Kalidasa and The Good Life
The Sanskrit poet Kalidasa lived and wrote in northern India during the Gupta dynasty (319-467 C.E.). Generally regarded as India’s greatest author, sometimes called the “Indian Shakespeare,” his work is known not only for its mastery of the Sanskrit language and the forms of classical Indian poetry and theater, but also for his penetrating and sensitive portrayals of his characters, and his beautiful and moving descriptions of nature.
While numerous works have been attributed to him, he has been definitively credited with six, The Dynasty of Raghu, The Recognition of Shakuntalā, The Birth of Kumara, Urvashi Won by Valor, The Cloud Messenger, and Malavika and Agnimitra.
Unfortunately, almost nothing is known about Kalidasa’s life. His works hint (though never state explicitly) that he was a Brahman. His name, literally “Servant of Kali,” indicate that he was a Shaivite (a devotee of Shiva, whose consort was Kali). There are no agreed upon dates for his life or even where he lived. Some legends even place him in Sri Lanka. Most modern scholars agree that he probably lived during the Gupta dynasty and might have spent at least some time at the court of the great Gupta king Chandragupta II Vikramditya (r.380-415 C.E.) in Ujjain, in the modern Indian state of Madhya Pradesh.
Much of Kalidasa’s work draws on stories and legends that would have been familiar to his aristocratic audience. The Recognition of Shakuntala, for example, is based on a story in the ancient Mahabharata, while The Dynasty of Raghu tells the story of the so-called “Solar Dynasty.” In his treatment of these stories, Kalidasa elaborates on the characters and their actions, and embellishes the settings. Ethically or philosophically, these works explore the idea of “The Good Life” as it was understood in classical Indian philosophy. Kalidasa seemed to suggest through his plays and poems that the maintenance of “The Good Life” depended on the observance and fulfillment of various duties and responsibilities, not only to other people but, crucially, to ourselves, as well as to animals and even plants. In the High Culture of the Gupta period, these duties were usually conceived of as the four Human Ends (purusharthas), each of which focused on one aspect of The Good Life. They were: Dharma (law), Artha (material profit and wealth), Kama (pleasure), and Moksha (spiritual enlightenment). This latter term is especially problematical, because it also encompasses the idea of liberation. Importantly, and perhaps somewhat surprisingly to a Westerner, these “duties” included not only the duty to dharma and moksha but also towards the “duties” of physical (especially sexual) pleasure and material enrichment. Hindu philosophers of the period were divided about whether these Human Ends were to be pursued all at once, or in some sort of progression through a person’s life (culminating in moksha). In Kalidasa’s work, he seemed to express the idea that these Ends or duties were to be pursued all at the same time, in balance and harmony, and that the failure to balance these duties and responsibilities properly leads to personal and societal disaster. Conversely, the liberation that accompanies spiritual enlightenment(moksha) and The Good Life, results from a balanced observation of these duties.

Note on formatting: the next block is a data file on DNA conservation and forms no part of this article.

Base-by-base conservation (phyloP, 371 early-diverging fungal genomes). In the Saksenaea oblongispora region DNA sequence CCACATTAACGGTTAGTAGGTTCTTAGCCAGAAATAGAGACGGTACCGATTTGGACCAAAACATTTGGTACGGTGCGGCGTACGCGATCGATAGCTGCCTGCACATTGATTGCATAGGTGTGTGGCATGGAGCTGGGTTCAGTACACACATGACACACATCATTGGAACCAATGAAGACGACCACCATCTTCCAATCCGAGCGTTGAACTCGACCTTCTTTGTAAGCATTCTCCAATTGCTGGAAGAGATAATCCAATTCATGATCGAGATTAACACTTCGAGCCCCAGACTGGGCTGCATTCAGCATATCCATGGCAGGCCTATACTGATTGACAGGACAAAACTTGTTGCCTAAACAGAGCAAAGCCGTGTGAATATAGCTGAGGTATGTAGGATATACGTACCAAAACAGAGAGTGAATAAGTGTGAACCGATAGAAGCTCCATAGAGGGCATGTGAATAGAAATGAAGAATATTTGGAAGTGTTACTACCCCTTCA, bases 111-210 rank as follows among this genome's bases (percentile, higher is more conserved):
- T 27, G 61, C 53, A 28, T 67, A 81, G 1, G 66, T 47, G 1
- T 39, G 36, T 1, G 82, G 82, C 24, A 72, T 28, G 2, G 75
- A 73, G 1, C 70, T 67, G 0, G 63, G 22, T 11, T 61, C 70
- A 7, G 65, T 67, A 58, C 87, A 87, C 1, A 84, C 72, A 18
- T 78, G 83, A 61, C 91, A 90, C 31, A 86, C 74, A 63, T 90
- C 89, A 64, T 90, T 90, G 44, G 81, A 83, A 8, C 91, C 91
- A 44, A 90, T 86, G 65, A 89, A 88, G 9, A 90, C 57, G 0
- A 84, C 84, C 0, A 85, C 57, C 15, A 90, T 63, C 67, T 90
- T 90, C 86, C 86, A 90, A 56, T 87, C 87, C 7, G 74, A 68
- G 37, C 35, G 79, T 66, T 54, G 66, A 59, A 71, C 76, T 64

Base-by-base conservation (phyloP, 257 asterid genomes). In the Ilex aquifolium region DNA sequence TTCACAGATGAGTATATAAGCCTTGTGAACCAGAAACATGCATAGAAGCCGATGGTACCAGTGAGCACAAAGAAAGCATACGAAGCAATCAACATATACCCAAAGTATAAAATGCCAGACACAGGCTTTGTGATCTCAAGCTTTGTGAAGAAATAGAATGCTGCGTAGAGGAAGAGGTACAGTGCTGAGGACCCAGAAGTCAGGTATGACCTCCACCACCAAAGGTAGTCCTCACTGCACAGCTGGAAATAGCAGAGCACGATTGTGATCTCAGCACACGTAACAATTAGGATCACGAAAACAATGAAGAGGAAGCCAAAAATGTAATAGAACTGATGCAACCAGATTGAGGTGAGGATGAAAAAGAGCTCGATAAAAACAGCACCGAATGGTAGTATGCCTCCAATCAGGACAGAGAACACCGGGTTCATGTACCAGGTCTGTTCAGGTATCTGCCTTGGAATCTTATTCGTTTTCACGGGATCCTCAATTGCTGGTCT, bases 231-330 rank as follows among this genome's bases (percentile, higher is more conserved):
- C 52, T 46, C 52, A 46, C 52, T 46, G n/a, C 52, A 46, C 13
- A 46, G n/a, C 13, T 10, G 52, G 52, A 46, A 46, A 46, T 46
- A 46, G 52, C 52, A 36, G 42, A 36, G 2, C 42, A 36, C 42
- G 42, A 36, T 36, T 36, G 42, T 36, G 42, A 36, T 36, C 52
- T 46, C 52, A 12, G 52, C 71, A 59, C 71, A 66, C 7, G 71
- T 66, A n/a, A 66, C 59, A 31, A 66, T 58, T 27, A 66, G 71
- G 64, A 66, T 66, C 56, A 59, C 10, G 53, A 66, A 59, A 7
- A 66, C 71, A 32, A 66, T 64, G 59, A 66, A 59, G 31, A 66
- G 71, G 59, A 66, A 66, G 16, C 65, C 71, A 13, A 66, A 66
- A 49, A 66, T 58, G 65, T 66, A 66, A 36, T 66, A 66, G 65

The stories in both The Dynasty of Raghu and The Recognition of Shakuntala reflect this worldview. In the former, the great King Rama is engaged in an epic battle against demonic giants. In the process, his wife Sita is kidnaped by them and imprisoned in their castle. Rama eventually defeats the giants and frees Sita, but all is not well. His subjects spread the story that Sita betrayed her husband while with the giants and is impure. This is false, but the continued murmuring threatens the stability of the kingdom. To restore order, Rama reluctantly banishes Sita to the forest, and Sita, doing her duty, tearfully complies. She is eventually exonerated and her reputation is restored.
The story of Rama and Sita and their devotion to duty, no matter how draconian its requirements, contrasts with the last king mentioned in the poem, Agnivarna. Unlike Rama and Sita, Agnivarna is completely given over to sensual pleasure, kama. He neglects his royal duties and spends his days in dissipation, with the result that he becomes sick and dies.
In The Recognition of Shakuntala, the King Dushyanta falls madly in love with a young woman, Shakuntala who has been raised by hermits in the forest. Their overwhelming passion for each other leads each of them to neglect their duties, their particular dharmas. In the king’s case, this meant his royal duties, especially his duty to protect the forest hermits, while Shakuntala’s corresponding ardor for him causes her to neglect her duties toward taking care of the sages. This results in one of the forest hermits, an especially irascible sage named Durvasas, to curse Dushyanta so that he no longer recognizes his new wife. Only later through a series of fortuitous events does his memory return and they are reunited. In the meantime, she bears Dushyanta’s child.
One way of interpreting this story philosophically, in terms of the purusharthas, is that the initial tragedy of the curse resulted from the imbalance of the pursuit of these life goals. King Dushyanta and Shakuntala were overwhelmed with their pursuit of (sexual) pleasure (kama) which led them to neglect their respective duties, their dharmas. The curse’s resolution is accompanied by Dushyanta and Shakuntala’s reunion as parents to their child; that is, the foundation of a stable household, thus balancing dharma and kama.
In both the play about Dushyanta and Shakuntala, and the stories of Rama, Sita, and Agnivarna in the epic poem about the Solar Dynasty, Kalidasa presents a view of the universe in which the different ends of human life, the purusharthas, need to be balanced, leading to The Good Life.